a) All AE’s scheduling preliminary reviews will be required to submit the following advance documentation at least 48 hours before the meeting.
b) In the meeting, AE’s will be asked to bring supporting drawings, and walk the assigned plans examiner thru the Appendix B and plans, before posing the questions e-mailed in advance.
c) If the AE doesn’t submit the advance documentation 48 hours ahead of the meeting, the meeting is cancelled and the AE is advised of same.
d) After the AE submits the advance documentation, it is forwarded to the assigned participating plans examiner(s) for review before the preliminary meeting.
e) The foregoing does not apply to CTAC project discussions or CTAC code interpretation requests.
4. How to schedule a Preliminary Review
- Schedule a preliminary review by completing a preliminary review form through our Electronic Plans Management (EPM) system.
- An OnSchedule Coordinator will schedule the date and it will appear on the EPM dashboard.
- Availability: Preliminary Review appointments are scheduled on a first come first serve basis. The lead time is generally 1 - 2 weeks depending on the number of requested trades.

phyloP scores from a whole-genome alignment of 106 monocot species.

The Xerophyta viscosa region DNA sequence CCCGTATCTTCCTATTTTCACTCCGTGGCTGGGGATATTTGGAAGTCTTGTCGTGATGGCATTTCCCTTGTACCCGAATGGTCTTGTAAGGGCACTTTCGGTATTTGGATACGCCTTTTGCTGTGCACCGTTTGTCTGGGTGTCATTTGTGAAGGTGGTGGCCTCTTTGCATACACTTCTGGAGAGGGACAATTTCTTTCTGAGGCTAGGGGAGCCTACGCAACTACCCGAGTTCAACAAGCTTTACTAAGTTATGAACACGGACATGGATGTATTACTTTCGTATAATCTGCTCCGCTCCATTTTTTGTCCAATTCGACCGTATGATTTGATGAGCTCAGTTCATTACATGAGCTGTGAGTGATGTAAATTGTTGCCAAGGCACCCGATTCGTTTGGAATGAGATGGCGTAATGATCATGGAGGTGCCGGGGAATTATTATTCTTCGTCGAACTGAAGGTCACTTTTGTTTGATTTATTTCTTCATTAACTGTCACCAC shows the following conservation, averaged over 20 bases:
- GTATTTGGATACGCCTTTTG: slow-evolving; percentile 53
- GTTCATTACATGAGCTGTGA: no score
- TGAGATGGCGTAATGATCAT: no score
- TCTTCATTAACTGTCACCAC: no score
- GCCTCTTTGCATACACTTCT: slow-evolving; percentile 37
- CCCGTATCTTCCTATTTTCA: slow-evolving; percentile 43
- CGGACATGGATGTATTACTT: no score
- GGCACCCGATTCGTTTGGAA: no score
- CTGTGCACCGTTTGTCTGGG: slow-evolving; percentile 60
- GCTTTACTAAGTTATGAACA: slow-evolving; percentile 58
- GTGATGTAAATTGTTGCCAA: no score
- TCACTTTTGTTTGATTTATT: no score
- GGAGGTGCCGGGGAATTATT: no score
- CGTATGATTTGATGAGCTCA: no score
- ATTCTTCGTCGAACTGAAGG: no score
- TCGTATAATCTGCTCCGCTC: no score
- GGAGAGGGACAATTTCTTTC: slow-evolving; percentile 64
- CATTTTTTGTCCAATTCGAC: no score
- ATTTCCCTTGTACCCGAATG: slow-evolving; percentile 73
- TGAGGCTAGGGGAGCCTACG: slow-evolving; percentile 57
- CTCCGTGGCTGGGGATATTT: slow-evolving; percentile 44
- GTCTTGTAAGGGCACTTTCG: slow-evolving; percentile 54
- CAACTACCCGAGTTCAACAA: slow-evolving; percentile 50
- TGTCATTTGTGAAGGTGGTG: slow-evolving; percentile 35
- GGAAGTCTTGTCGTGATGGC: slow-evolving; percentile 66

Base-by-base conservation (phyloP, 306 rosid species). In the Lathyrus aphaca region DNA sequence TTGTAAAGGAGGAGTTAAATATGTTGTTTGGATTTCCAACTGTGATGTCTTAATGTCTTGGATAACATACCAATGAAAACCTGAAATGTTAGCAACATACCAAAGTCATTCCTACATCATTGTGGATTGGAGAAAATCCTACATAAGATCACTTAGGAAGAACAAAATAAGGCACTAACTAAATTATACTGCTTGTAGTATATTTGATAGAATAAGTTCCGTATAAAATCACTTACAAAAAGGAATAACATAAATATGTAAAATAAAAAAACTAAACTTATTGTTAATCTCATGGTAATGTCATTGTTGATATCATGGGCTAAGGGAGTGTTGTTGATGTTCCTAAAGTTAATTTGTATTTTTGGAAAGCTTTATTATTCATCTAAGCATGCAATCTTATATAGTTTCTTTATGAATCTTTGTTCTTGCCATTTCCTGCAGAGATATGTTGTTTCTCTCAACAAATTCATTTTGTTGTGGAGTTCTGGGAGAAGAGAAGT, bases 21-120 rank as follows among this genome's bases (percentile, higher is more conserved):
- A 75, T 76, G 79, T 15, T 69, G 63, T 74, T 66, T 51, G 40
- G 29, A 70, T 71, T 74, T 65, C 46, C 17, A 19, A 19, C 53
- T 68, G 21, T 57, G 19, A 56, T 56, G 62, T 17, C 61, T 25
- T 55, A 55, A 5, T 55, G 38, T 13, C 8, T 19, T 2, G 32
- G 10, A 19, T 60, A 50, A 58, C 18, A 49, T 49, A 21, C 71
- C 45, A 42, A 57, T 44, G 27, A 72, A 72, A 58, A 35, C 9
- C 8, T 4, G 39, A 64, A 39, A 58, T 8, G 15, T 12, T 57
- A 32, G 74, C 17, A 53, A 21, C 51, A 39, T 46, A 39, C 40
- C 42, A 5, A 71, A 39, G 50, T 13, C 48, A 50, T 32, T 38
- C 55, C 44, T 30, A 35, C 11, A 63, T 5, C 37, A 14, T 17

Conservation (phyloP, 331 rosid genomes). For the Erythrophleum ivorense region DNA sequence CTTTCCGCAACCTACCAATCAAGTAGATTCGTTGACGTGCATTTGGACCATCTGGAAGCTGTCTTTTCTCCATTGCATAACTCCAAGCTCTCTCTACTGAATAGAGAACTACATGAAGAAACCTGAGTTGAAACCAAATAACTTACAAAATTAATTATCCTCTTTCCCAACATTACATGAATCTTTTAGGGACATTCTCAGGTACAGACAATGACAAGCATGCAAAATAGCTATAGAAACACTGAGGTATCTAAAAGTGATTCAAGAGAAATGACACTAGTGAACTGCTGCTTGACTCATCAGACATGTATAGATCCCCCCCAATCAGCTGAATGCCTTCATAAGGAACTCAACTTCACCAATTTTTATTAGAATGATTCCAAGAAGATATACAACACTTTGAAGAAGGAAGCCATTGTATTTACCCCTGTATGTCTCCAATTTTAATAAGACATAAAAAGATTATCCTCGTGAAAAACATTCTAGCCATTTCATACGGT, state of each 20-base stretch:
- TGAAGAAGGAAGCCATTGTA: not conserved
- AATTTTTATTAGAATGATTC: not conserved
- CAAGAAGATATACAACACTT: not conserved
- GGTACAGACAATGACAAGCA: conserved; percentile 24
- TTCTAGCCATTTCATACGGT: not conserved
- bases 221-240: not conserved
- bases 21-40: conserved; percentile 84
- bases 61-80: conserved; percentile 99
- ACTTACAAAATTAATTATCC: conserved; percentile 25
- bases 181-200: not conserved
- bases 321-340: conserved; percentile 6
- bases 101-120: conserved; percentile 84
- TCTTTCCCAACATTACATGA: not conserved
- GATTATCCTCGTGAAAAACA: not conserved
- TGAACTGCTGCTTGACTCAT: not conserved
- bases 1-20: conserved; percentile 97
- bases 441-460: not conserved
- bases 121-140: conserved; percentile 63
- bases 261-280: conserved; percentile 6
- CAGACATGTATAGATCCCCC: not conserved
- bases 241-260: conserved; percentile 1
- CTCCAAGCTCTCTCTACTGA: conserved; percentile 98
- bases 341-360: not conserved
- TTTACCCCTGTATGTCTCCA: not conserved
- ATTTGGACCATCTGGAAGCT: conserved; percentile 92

- Video conferencing: video conferencing is available on a case by case basis, with advance notice to confirm the technology setup.
5. How to get the most out of your preliminary review
While the Department encourages the use of Preliminary Code Reviews, we also emphasize that AE preparation for the meeting is critical to success. The AE is responsible for preparing a written code analysis (sometimes also called a code logic summary or Appendix B of the project outlining both the project scope as well as the related building attributes. The AE is also responsible for facilitating the meeting, and preparing an agenda, presenting the project’s overall code compliance strategy, and following with key issues or code questions the AE wishes to confirm. This allows the assigned Code Official to gain sufficient project information to answer questions more accurately. It is unacceptable to simply unroll a set of drawings in the meeting and ask “what do you think”. This is not a new message, as the Director has emphasized this repeatedly to the local AE community since 1996.